Looking For The Silver Lining
The 2016 Presidential race has developed a dark picture of American life for the next several decades. Donald Trump’s, Hillary Clinton’s, and Bernie Sanders’ campaigns each have shined a dim light on the size and shape of this elephant but have neither defined the real dimensions of the problem nor proposed comprehensive remedies. Many voters are reacting in ways which aggravate rather than contribute to a positive path forward.
Donald Trump is the most disingenuous of these candidates, but in many regards is the most appealing. His campaign dialog is carefully constructed to raise fear and anger without specifics or genuine solutions. Everyone but “us” (presumably the crowd he is speaking to) is either the “problem” or sympathetic to the forces causing the “problem”. And foreign countries and foreigners in general are the central forces creating the “problem”.
Bernie Sanders has described the “problem” broadly as income inequality and targeted banks, Wall Street, and large corporations as the villains. One might reasonably question whether income inequality is the problems or the symptom. Campaign rhetoric, however, is not the best place to explore this difference. Sanders speeches are as divisive as Trump’s but split the “us” between the wealthy and the middle class.
Hillary Clinton has campaigned in a more classical partisan way. Her message is that the GOP is the wrong direction especially if you are middle class, gay, Hispanic, or a woman. She expands her message to a broader range of domestic issues and a more rational set of foreign policies. Clinton is the personification of a traditional Presidential candidate which Americans have seen for years.
So why the dark clouds?
There is income inequality and no candidate has proposed any rational steps which would lead to wages distributions similar to the good old days of the 60-80’s.
The Republican party, which is paralyzed from its coalition nature, lumps together deeply held but demographically losing ideas, has added xenophobic, hate baiting standard bearer in Donald Trump. Tax cuts for the wealthy represent a mighty leap of faith for one to connect them with a boom in “good paying” jobs creation. Globalization combined with the current American skill base does not suggest tax cuts will suddenly change the jobs picture.
Sanders’ vision of breaking up banks, restricting corporate campaign donations, and taxing the wealthy even more, while seeming fair if one is middle class or lower in income, does not suggest any reason that “good paying” jobs will suddenly reappear.
Cooler heads must step back and consider whether corporate America’s decision to outsource jobs and pay their senior executives many more multiples than the average worker is leading to a better place. It is hard to see how globalization can suddenly be made to look like it doesn’t exist, the world is a global market.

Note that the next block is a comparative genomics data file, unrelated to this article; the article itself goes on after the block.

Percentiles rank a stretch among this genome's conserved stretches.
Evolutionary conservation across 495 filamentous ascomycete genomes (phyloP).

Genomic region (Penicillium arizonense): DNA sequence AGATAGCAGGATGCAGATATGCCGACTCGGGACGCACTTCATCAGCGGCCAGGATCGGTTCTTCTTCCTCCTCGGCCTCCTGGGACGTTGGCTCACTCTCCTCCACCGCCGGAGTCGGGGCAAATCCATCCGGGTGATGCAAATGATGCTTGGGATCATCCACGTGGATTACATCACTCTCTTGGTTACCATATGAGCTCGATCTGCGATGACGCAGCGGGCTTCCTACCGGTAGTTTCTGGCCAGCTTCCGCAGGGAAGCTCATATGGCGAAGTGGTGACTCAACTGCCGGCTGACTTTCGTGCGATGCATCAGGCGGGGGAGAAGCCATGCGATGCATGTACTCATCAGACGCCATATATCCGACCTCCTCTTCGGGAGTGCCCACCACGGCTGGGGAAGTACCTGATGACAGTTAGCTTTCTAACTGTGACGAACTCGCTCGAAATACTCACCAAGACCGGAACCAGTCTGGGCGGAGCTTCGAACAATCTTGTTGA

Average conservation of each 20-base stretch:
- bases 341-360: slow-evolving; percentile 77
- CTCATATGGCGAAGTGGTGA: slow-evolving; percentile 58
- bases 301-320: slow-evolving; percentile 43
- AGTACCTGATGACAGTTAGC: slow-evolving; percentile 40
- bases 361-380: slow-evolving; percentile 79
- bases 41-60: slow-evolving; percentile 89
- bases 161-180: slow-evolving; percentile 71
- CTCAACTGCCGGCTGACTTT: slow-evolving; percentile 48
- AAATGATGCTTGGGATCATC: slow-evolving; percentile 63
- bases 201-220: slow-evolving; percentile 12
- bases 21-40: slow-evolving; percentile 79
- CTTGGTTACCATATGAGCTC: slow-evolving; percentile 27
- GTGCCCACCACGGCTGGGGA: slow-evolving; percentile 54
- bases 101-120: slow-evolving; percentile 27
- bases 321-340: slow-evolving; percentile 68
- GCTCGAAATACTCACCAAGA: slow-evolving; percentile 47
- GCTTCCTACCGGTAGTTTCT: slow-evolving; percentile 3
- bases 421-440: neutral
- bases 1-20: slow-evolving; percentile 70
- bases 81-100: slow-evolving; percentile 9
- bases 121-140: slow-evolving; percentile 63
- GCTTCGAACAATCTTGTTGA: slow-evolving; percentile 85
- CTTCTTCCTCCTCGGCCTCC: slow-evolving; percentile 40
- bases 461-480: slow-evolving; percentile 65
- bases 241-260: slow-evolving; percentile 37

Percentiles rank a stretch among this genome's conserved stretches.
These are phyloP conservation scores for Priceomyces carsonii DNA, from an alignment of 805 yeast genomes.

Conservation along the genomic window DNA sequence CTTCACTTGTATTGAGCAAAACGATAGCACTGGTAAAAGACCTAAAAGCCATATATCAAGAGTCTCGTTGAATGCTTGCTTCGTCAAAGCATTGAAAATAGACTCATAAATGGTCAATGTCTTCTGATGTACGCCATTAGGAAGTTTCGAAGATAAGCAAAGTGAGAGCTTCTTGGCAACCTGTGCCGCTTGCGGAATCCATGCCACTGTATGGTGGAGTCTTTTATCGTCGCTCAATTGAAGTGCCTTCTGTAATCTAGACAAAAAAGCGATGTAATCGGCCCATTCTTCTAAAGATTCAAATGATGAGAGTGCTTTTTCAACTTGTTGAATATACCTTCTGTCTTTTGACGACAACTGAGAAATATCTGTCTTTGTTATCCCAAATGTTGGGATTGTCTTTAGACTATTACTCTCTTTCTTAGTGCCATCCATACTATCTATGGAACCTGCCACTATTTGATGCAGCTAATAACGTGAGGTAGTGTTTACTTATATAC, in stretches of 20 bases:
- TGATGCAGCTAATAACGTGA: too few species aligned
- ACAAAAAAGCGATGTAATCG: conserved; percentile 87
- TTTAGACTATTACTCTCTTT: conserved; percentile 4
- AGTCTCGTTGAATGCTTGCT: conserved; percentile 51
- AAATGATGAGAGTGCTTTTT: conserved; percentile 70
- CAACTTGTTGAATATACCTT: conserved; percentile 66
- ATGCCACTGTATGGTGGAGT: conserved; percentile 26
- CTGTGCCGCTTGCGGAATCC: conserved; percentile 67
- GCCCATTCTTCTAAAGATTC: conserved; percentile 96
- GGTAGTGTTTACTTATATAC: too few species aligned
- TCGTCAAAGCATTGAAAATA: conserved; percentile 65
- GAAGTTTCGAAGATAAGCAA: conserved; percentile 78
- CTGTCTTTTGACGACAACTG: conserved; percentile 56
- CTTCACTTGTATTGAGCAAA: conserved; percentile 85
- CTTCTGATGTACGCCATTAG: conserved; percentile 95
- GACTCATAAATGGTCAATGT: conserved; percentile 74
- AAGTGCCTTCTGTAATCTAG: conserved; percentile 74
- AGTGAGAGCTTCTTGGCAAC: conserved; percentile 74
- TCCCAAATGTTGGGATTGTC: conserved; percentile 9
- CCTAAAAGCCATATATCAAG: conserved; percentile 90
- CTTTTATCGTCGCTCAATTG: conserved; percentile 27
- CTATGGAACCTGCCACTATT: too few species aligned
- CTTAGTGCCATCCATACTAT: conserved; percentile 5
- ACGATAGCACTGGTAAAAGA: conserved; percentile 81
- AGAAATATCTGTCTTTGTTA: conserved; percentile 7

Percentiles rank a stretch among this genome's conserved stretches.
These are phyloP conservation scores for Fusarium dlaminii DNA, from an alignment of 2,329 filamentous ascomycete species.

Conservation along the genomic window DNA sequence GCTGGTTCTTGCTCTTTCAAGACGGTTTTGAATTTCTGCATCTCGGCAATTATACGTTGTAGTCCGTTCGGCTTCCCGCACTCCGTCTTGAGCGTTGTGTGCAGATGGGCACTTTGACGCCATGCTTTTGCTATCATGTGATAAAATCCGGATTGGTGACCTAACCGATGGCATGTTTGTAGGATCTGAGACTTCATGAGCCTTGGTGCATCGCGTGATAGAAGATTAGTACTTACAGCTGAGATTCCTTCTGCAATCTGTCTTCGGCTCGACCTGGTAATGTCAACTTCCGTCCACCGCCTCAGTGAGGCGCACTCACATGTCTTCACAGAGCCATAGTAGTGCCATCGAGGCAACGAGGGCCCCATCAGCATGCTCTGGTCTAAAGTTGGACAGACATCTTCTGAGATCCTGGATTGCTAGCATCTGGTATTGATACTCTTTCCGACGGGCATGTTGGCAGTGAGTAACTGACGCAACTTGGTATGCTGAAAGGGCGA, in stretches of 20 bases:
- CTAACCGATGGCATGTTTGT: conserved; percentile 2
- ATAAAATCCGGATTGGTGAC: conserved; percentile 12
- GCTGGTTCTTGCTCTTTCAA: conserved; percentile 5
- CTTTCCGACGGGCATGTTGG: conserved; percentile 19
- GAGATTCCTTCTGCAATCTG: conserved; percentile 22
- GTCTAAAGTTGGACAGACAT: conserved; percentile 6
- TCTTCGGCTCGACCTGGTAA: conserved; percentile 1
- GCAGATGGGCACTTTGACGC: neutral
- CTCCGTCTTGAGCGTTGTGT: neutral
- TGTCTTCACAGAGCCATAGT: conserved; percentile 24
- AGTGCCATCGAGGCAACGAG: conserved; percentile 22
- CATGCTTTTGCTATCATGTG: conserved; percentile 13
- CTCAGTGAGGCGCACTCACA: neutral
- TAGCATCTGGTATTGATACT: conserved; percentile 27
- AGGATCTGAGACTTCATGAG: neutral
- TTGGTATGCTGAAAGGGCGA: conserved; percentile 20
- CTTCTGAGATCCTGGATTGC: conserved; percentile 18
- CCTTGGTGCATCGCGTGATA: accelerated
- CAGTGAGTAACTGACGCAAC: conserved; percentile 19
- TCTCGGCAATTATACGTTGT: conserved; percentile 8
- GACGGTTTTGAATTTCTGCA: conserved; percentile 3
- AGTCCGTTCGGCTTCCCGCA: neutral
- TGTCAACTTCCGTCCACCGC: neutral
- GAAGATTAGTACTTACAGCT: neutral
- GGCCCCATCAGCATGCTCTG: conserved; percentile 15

The globalization consequence reveal there are a lot of Americans who are now unskilled to take on higher paying jobs. Corporate America needs to wake up that at the current pace of average wage stagnation, there will be a shortage of consumers soon who can afford to buy what corporate America makes (or sells).
Which candidate do you think can engage in such a conversation with corporate America?
The dark clouds are not the repeal of Roe v Wade or Obamacare even though both would be serious social disruptors. The American people are not going to return to a no abortion world nor are the health insured going to give up coverage willingly.
The dark clouds are not tilting the Supreme Court back to a conservative outlook nor turning loose the neoconservatives to conjure up another WMD country to invade. America’s social momentum is not going to turned back by some religion pandering decisions, and even if there would be another foreign invasion, the all volunteer Army, where few Americans have skin in the game (like enlistment or tax money), will fare no better than “W’s” venture.
The dark clouds are only dark in comparison to other country’s dark clouds. If American leaders keep in mind that a country can’t grow its economy if all it depends upon are citizens who have no (or too little discretionary) money themselves.
Embargoes and tariffs will not cure the problem because for each dollar received with tariffs, the trading partners will reduce their US purchases equally or greater. Job training and government spending can work temporarily but to have a lasting impact, far more workers have to acquire new skills which in and of themselves demand “good pay”. Which candidate carries that message?
Americans who now support Donald Trump are not bad people and they are not that unusual. Globalization is complicated and there is little reason why these Americans should believe the greedy heads of corporations understand or care.
Trump-type supporters can be found around the world, particularly when a country’s key industries and their associated jobs have become redundant. Trump-type leaders, however, have been time after time seen as ineffective.
It is only May and the general election does not take place until November. The silver lining, if there is one, is that there is still time for even the most emotional American to realize of the three candidates, only Clinton has a chance at improving their lot in like.
This race may end up picking the lesser tarnished of the two evils but so doing may be the smartest choice.